Firearms dealers will soon have more regulatory reporting requirements hoisted on them with a new rule proposed by the nation’s top gun-enforcement agency Tuesday.
The Seventh U.S. Circuit Court of Appeals in Chicago upheld a trial judge’s decision to dismiss a lawsuit brought by the brother of a woman killed with a handgun purchased through Armslist.com, an online marketplace for privately owned guns. The three-judge panel ruled that Armslist did not owe a “duty of care” to the plaintiff or his sister, and therefore the plaintiff could not prove negligence.
Paige Ham was inside her home in Goldsboro, N.C. when she noticed that the lock had been taken off a storage shed in her back yard. Ham retrieved a gun and went to investigate. While she was investigating, a man came out of the shed and moved towards her. Ham responded by shooting the burglar. According to news reports, the thief’s condition is not life-threatening. Additionally, Wayne County Sheriff’s officials have made clear that Ham will not be charged.
Lawmakers in late July agreed on final details of the bill, which received support from both gun control advocacy groups and the Massachusetts Gun Owners Action League. The National Rifle Association opposed the bill prior to its passage, telling lawmakers “it isn't difficult to imagine” ways for government officials to abuse discretionary licensing powers granted under the legislation.
Colorado Gov. John Hickenlooper seems to have something of a man-crush on former New York City Mayor Michael Bloomberg.Hickenlooper admitted in a tape-recorded conversation that that he penned a “long, fawning” handwritten letter to Bloomberg in which he enumerated his favorite Bloomberg achievements.
The state agency charged with regulating the sale, distribution and possession of alcoholic beverages in Texas is proposing new regulations that could drastically affect fundraising events held by charitable organizations as well as the operation of certain shooting clubs and gun shows.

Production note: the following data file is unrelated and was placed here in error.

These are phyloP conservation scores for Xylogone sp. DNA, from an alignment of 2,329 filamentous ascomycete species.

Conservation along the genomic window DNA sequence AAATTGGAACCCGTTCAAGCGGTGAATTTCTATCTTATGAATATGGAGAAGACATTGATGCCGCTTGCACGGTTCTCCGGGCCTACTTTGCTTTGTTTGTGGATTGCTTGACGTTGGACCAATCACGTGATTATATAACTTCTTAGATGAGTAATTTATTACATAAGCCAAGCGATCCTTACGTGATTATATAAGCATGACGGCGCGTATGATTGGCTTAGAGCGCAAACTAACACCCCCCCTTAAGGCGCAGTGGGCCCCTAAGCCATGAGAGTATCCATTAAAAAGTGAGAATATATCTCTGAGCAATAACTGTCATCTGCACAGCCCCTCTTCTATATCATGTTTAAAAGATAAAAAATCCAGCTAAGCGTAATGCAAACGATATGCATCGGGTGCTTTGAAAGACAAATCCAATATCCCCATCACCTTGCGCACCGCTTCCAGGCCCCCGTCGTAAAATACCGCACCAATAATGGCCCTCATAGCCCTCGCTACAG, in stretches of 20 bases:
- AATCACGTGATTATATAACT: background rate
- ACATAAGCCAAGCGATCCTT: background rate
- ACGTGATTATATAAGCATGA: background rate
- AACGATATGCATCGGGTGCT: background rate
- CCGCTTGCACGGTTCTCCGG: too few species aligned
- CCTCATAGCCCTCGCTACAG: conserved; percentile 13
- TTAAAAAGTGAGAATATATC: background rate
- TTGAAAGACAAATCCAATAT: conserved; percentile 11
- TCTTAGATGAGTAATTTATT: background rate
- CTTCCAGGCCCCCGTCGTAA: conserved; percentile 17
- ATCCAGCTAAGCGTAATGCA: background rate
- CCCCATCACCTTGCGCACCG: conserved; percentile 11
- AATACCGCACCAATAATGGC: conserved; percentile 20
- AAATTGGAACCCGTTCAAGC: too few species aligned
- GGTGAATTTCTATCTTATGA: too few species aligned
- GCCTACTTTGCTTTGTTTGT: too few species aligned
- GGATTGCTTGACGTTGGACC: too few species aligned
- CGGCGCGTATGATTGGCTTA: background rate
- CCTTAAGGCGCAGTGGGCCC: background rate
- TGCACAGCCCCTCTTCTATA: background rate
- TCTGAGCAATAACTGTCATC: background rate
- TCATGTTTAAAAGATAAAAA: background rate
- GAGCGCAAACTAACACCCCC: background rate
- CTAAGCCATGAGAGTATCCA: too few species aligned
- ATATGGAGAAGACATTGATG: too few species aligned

On Friday, August 8, the following letter was sent to the Florida Fish and Wildlife Conservation Commission
The California Department of Fish and Wildlife (CDFW) will hold a public workshop this Tuesday, August 12, to discuss implementation of the newly expanded ban on the use of lead ammunition for hunting throughout California. This CDFW public workshop will be held from 7:00-8:30 p.m. at the Department of General Services Building located at 2550 Mariposa Mall in Fresno. Following the CDFW presentation, hunters and other interested parties will be able to make public comment.
Several anti-gun bills last week have made it to the state Senate and Assembly floor. It is CRITICAL that EVERY gun owner, sportsman and Second Amendment supporter in California keep up the pressure on their state Senator and Assemblyman OPPOSING ALL of the anti-gun bills listed below. Tell your state legislators that criminals do not respect or obey current firearm laws and they will simply ignore any new firearm laws, so let’s try a new strategy and protect law-abiding gun owners by opposing the listed bills below.
It is easier for a business owner who conducts primarily cash transactions in Maryland to obtain a permit to wear and carry a gun, than a woman who fears she may be attacked by an ex-lover.
More and more people across the state and county are seeking concealed carry permits, a rise gun safety instructors attribute partly to national politics and diversification of gun ownership in recent years.